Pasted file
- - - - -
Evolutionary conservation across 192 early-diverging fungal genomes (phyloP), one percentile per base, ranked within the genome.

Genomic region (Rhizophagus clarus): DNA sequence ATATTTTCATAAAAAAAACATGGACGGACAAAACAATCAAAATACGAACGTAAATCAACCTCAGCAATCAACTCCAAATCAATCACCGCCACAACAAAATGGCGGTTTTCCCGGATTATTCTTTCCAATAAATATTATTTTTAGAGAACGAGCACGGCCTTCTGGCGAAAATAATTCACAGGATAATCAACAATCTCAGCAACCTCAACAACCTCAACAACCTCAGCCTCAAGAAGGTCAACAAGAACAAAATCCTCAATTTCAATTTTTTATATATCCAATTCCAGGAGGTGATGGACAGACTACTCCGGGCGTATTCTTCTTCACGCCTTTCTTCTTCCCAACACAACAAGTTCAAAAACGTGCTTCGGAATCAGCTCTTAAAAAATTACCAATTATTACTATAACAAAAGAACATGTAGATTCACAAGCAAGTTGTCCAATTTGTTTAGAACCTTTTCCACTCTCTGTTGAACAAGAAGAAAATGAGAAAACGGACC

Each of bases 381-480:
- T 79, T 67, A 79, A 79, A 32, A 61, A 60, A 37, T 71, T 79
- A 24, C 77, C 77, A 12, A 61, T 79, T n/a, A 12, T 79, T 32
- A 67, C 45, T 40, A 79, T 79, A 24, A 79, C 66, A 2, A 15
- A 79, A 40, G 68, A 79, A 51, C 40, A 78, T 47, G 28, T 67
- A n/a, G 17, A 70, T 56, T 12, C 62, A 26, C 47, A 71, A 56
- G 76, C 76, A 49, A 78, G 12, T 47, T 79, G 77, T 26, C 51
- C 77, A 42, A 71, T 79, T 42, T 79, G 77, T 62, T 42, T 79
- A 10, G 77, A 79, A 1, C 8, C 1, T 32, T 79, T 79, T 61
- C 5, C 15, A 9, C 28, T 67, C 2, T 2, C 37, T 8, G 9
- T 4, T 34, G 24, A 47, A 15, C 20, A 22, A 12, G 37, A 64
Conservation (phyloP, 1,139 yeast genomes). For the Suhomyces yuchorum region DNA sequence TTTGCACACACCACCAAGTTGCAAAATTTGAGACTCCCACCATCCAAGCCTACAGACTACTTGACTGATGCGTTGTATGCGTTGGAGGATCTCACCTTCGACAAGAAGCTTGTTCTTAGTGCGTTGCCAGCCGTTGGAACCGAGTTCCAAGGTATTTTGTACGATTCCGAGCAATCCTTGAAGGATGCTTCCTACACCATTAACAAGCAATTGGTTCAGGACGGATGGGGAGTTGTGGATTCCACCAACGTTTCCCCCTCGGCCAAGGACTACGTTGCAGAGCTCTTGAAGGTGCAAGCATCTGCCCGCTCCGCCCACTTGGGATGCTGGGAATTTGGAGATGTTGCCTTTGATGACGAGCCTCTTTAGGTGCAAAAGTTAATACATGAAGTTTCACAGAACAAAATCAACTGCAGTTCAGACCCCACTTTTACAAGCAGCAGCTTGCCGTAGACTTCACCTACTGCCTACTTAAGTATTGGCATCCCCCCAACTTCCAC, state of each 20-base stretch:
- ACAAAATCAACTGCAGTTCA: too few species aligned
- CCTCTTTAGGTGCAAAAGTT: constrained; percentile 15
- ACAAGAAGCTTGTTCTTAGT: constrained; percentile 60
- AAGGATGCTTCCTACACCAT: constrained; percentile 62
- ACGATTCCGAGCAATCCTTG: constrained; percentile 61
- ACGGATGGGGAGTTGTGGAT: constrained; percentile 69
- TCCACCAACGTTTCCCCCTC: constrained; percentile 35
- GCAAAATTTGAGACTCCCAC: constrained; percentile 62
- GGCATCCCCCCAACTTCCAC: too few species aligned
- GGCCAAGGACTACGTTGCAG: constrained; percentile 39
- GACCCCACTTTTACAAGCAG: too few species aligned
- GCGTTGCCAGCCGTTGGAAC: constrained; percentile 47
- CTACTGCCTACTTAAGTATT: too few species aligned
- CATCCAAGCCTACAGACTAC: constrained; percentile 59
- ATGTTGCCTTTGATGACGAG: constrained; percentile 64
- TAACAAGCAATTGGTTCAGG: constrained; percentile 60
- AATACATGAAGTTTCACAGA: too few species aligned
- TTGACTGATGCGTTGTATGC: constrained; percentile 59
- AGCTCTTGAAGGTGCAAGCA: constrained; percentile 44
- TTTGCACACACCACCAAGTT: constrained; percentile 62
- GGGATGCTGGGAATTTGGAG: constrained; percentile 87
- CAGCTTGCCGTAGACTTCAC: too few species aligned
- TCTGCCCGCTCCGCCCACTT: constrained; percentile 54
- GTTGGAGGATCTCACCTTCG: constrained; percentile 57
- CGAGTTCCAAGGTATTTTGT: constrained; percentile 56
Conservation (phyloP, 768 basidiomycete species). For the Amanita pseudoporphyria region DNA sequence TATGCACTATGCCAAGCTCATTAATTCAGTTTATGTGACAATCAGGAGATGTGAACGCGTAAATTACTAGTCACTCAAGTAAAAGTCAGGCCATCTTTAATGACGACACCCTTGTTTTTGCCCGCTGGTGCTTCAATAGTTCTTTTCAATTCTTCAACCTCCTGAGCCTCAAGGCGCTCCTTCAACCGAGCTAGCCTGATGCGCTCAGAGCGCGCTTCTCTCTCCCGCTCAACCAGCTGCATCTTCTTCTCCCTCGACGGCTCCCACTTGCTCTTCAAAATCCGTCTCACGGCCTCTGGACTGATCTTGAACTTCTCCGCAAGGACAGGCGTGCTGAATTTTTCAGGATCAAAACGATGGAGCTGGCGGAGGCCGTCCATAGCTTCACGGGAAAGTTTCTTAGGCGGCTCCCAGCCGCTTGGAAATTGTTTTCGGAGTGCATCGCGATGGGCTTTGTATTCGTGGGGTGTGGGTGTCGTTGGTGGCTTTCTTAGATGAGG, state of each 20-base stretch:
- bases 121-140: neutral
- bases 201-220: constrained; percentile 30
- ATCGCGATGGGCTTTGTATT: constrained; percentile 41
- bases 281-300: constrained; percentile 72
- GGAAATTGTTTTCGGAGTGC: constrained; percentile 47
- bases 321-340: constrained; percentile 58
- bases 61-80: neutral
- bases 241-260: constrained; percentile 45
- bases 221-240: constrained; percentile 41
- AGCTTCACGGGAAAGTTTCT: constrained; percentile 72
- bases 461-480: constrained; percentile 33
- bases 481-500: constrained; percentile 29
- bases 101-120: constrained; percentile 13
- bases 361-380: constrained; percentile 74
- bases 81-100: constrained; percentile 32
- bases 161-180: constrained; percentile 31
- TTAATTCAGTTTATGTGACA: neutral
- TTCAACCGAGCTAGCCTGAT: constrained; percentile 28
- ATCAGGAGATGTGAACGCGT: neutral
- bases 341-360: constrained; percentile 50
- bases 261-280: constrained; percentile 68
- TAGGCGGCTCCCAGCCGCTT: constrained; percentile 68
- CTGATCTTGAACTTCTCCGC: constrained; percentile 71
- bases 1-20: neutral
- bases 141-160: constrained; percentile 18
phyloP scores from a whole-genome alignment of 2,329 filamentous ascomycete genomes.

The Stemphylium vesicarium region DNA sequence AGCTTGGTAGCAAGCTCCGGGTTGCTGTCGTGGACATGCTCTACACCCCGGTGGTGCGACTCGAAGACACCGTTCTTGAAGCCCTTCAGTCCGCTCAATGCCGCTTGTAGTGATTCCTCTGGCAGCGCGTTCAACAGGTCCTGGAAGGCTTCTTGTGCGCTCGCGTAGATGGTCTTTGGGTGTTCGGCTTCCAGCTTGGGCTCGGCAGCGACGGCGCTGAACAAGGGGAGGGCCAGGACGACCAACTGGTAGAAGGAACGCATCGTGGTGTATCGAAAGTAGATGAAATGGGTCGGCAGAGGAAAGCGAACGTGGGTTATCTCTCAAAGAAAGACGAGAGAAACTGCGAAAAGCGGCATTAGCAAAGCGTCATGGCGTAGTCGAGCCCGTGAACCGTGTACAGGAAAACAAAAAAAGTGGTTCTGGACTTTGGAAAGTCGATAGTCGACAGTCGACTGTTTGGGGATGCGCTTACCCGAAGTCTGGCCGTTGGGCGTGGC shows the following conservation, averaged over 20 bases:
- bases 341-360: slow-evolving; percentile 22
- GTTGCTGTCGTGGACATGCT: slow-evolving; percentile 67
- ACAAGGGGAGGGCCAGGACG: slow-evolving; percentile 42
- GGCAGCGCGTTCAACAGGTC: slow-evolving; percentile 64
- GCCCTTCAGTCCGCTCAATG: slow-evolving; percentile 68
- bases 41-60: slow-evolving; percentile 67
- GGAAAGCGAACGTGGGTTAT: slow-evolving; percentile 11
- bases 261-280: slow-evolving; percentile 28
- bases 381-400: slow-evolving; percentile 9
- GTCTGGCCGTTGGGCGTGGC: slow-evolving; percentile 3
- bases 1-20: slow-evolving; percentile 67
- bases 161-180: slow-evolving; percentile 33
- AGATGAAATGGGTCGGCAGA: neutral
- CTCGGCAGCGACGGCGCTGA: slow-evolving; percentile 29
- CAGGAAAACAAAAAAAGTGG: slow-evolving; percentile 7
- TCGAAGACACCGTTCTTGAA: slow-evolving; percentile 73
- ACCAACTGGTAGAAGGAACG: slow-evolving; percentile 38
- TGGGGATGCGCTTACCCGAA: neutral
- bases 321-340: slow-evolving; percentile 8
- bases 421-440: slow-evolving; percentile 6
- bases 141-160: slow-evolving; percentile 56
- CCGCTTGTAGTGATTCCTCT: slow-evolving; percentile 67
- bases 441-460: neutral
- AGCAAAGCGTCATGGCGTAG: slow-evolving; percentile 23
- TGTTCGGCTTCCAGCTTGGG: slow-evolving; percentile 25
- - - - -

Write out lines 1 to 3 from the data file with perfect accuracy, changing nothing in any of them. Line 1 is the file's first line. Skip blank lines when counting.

Evolutionary conservation across 192 early-diverging fungal genomes (phyloP), one percentile per base, ranked within the genome.

Genomic region (Rhizophagus clarus): DNA sequence ATATTTTCATAAAAAAAACATGGACGGACAAAACAATCAAAATACGAACGTAAATCAACCTCAGCAATCAACTCCAAATCAATCACCGCCACAACAAAATGGCGGTTTTCCCGGATTATTCTTTCCAATAAATATTATTTTTAGAGAACGAGCACGGCCTTCTGGCGAAAATAATTCACAGGATAATCAACAATCTCAGCAACCTCAACAACCTCAACAACCTCAGCCTCAAGAAGGTCAACAAGAACAAAATCCTCAATTTCAATTTTTTATATATCCAATTCCAGGAGGTGATGGACAGACTACTCCGGGCGTATTCTTCTTCACGCCTTTCTTCTTCCCAACACAACAAGTTCAAAAACGTGCTTCGGAATCAGCTCTTAAAAAATTACCAATTATTACTATAACAAAAGAACATGTAGATTCACAAGCAAGTTGTCCAATTTGTTTAGAACCTTTTCCACTCTCTGTTGAACAAGAAGAAAATGAGAAAACGGACC

Each of bases 381-480: